Small buttons make the audio system a challenge to learn and use while driving, and the column shifter blocks the driver's view of the volume knob and seek button. Steering wheel audio controls are available on selected models and should eliminate this problem. A new feature for 2003 is the availability of Sirius satellite radio. 

    Cruise control buttons are conveniently located on the steering wheel. Heating, ventilation and air conditioning (HVAC) controls are functional, but rudimentary, on the LX, with his and hers sliders for temperature control. Automatic temperature controls on LXi and Limited models are nicer. A separate knob controls the rear fan, a great feature for kids and pets on hot days. Handsome and straightforward analog instruments use black-on-white graphics that reverse at night. An electronic odometer doubles as the trip meter when a button is pressed. Turn signal indicators and warning lights reside in a thin hooded panel above the instruments. 

    Lots of glass means good visibility all around, though the t. 

    Driving Impression

    Driving the Chrysler Town & Country is pleasant and enjoyable. It rides smoothly and feels very stable at highway speeds. It handles competently and seems surprisingly nimble for its size. Its power-assisted steering is light, making it easy to maneuver and park in crowded lots, and the front air dam isn't so low to the ground that it scrapes on curbs. Careful suspension tuning, a new steering system and a rigid structure have raised the Town & Country's handling prowess to that of the leading minivans.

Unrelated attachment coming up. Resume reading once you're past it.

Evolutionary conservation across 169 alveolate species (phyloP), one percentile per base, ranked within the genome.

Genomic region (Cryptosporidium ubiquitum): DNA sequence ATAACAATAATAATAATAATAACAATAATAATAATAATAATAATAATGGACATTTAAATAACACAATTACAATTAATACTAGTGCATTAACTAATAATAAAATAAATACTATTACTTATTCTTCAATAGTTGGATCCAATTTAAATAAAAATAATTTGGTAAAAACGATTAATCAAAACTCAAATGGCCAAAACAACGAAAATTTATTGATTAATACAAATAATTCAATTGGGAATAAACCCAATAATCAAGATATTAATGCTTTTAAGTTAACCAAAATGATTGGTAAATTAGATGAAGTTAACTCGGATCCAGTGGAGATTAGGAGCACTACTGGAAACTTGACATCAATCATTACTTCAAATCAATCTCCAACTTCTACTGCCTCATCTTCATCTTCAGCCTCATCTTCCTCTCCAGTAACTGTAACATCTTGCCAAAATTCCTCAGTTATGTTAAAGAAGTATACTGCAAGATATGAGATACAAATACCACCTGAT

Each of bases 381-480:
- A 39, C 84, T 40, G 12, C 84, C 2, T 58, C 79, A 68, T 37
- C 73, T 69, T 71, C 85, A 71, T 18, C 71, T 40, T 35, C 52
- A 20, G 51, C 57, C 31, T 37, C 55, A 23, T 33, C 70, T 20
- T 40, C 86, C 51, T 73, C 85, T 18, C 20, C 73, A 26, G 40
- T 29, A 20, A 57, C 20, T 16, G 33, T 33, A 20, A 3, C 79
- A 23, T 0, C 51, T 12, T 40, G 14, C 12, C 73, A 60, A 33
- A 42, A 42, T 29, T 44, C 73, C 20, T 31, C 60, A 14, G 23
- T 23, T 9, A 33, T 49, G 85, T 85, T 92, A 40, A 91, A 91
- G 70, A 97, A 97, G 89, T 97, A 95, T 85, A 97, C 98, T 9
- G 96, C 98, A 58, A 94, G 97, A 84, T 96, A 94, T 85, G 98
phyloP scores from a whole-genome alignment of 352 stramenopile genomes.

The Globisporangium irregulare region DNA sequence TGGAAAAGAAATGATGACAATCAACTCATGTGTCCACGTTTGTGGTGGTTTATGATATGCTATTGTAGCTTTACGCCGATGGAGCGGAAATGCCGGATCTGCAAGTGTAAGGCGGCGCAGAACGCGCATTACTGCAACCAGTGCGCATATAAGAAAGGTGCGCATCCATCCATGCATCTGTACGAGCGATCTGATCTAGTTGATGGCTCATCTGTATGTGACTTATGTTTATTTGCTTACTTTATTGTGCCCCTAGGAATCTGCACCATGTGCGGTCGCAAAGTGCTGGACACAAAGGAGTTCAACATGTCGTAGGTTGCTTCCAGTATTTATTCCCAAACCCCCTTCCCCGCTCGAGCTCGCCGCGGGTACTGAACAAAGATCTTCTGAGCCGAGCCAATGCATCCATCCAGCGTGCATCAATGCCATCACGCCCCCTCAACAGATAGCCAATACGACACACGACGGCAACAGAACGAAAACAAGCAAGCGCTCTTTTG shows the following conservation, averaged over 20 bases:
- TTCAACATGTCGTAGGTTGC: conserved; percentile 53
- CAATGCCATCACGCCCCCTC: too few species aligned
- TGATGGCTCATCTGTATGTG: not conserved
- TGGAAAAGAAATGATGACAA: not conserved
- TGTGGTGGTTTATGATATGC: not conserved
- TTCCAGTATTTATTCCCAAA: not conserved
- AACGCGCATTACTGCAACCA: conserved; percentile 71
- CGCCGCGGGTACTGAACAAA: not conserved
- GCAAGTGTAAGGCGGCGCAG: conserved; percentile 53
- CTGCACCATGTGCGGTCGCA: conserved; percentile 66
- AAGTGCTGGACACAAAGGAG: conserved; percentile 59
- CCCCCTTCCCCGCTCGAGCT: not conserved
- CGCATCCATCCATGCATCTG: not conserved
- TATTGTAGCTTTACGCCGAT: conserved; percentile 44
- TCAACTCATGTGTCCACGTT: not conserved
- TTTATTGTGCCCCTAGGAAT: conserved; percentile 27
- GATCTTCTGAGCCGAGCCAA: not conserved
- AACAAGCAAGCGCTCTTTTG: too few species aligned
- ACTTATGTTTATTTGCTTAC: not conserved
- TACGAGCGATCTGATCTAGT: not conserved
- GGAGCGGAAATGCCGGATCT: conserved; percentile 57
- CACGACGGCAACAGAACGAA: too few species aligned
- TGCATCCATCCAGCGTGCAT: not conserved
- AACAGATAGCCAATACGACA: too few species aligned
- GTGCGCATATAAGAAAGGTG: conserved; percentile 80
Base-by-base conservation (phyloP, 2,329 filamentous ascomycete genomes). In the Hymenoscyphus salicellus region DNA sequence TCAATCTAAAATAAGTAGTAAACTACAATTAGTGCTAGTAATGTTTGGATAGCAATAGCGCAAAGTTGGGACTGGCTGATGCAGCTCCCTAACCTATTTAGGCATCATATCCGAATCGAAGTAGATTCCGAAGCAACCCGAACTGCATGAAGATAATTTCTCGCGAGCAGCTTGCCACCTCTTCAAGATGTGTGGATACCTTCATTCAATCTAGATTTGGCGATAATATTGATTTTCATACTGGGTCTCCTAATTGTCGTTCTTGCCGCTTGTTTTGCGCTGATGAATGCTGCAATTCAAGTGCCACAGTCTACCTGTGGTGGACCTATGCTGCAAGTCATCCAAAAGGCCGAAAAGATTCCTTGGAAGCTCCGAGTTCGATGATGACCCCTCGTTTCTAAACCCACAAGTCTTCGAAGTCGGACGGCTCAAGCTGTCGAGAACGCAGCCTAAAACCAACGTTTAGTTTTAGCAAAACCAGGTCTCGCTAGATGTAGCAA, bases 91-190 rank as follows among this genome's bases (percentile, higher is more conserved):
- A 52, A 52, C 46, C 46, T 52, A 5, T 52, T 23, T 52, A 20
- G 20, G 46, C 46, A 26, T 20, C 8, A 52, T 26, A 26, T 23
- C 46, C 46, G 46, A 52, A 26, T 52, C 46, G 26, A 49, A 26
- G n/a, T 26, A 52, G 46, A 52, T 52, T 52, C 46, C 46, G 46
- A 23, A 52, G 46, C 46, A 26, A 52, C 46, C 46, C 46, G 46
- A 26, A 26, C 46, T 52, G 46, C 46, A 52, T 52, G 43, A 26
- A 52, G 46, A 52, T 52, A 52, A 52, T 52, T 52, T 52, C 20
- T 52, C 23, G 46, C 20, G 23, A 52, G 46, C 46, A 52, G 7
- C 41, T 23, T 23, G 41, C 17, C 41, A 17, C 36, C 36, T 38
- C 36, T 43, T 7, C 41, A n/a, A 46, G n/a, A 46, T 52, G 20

Our LX came with the base 3.3-liter V6. It delivered lively acceleration; we felt like we had plenty of motor to jackrabbit away from standstills or pull off that big pass. The engine is smooth and quiet when cruising, although it makes itself known under full-throttle acceleration. 

    Wind noise is minimal. Chrysler engineers worked hard on this, and as a result, carrying on a conversation inside the Town & Country is easy and pleasant. Special gaskets, re-engineered suspension attachments and other measures have resulted in a quiet cabin, even when cruising at 70 mph.